Black-Eyed Peas with Kale & Fennel

Words by
Hetty McKinnon
Images by
Erika Raxworthy
| April 11, 2014

As one grows older, the concept of memory becomes ever more elusive. As my younger self, I regarded memory as fact, my recollections never faltered. But nowadays, as my own life history builds and evolves, I realise that memory is as transient as it is subjective. Memories change as we grow, experience and explore. Our everyday is constantly shaping how we frame our memories.

Of all the memories I hold of my childhood, it is recollections of food and eating that are the strongest and most poignant. I remember snagging Arrowroot biscuits from my paternal grandmother’s pantry and the sweet, musky aroma of her house. I remember the sound of my mother’s wok every night, sizzling away furiously as dinner neared completion. I remember fruit, always in such abundance, brought home from my father’s job at Flemington markets.

And I remember my mother’s secret pantry, full of exotic ingredients used in the medicinal broths we were forced to slurp up nightly. Brimming mostly with unrecognizable ingredients, I remember how odd it was that amongst these mystery jars, there always sat a container of black-eyed peas.

This salad is inspired both by my own memories of food, and by foods which are purported to boost memory and brain function. Certain foods rich in Vitamin E like oil-based salad dressings, dark leafy greens, seeds and nuts contain powerful antioxidants that help protect nerve cells, keeping our brains happy and healthy. This salad is packed with brain food – a simple dish of wholesome black-eyed peas, teamed with nutrient rich kale, fennel, tomatoes and fennel seed oil.

Black-Eyed Peas with Kale, Fennel, Tomatoes and Fennel Seed Oil

Serves 4

  • 1 cup black-eyed peas, rinsed (or use 2 tins, drained)
  • 2 small cloves garlic, crushed
  • 1 fennel bulb (or 2 bulbs baby fennel, about 300g)
  • 150g kale, stems removed (about half bunch)
  • 1 tbsp olive oil
  • 2 medium tomatoes (any variety, about 300g)
  • ¼ cup sunflower seeds, toasted
  • Sea salt and black pepper

Fennel Seed Oil

  • 1 tbsp fennel seeds, toasted*
  • 4 tbsp extra virgin olive oil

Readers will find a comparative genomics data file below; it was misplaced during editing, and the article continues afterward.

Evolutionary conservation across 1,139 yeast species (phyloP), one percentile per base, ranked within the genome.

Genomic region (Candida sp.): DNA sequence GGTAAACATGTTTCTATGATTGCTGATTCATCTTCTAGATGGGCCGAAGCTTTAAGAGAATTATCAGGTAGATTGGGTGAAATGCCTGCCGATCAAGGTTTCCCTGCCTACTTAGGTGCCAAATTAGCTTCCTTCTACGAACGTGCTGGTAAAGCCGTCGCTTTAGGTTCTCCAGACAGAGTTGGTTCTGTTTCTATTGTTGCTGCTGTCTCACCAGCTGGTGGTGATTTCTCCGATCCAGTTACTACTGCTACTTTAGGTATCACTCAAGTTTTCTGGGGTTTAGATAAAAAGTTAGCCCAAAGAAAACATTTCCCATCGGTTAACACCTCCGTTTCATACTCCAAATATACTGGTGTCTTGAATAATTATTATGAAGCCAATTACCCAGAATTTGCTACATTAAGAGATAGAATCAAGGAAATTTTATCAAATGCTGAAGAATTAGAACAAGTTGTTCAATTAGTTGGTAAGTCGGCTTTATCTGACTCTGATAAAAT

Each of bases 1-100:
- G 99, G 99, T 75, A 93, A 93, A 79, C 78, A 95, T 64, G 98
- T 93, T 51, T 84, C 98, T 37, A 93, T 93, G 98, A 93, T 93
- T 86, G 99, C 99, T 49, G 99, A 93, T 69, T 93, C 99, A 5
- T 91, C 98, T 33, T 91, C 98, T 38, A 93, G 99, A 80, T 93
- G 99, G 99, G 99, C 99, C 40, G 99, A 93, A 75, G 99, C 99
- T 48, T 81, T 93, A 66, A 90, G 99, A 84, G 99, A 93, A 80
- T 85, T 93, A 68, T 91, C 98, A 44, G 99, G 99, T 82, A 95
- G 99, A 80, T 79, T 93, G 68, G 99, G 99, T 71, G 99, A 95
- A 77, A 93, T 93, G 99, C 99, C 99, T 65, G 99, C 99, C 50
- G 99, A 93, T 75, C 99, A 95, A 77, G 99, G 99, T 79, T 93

• Zest of ½ lemon
  • ¼ cup (tightly packed) basil leaves
  • 1 clove garlic
  • ½ tsp sea salt
  • Black pepper

If you are using dried black-eyed peas, place them in a medium saucepan with one clove of crushed garlic and add enough water to cover by 5cm. Bring to a boil, add 1 teaspoon of salt, reduce the heat to medium, cover and simmer until tender but intact, about 35 minutes. Drain and allow the black-eyed peas to cool.

In a mortar and pestle, pound the toasted fennel seeds. Then add garlic, basil and salt and pound until you have a rough paste. Stir in the olive oil and lemon zest. Season black pepper.

Roughly tear up the kale. In a medium frypan, add the extra virgin olive oil, crushed garlic, and kale, along with ¼ teaspoon sea salt. Cook until the kale is wilted, about 2-3 minutes.

Finely slice the fennel with a mandolin, food processor or with a sharp knife. Roughly chop the tomatoes.

Combine the black-eyed peas with the kale, fennel and tomatoes. Pour the fennel seed oil over and toss together. For maximum flavour, let this salad sit and marinate for 30 minutes to allow the flavours to come together. When ready to eat, scatter over sunflower seeds.

* To toast fennel seeds, add them to a small frypan over a medium low heat and toast until the seeds start to pop and smell aromatic. This usually takes about 60 seconds.

_
Hetty McKinnon is the salad maker extraordinaire behind Arthur Street Kitchen in Surry Hills. Her first cookbook will be published by Plum Books and will be released on the 1st of May, 2014.


LIKE WHAT YOU'RE READING? SIGN UP FOR MORE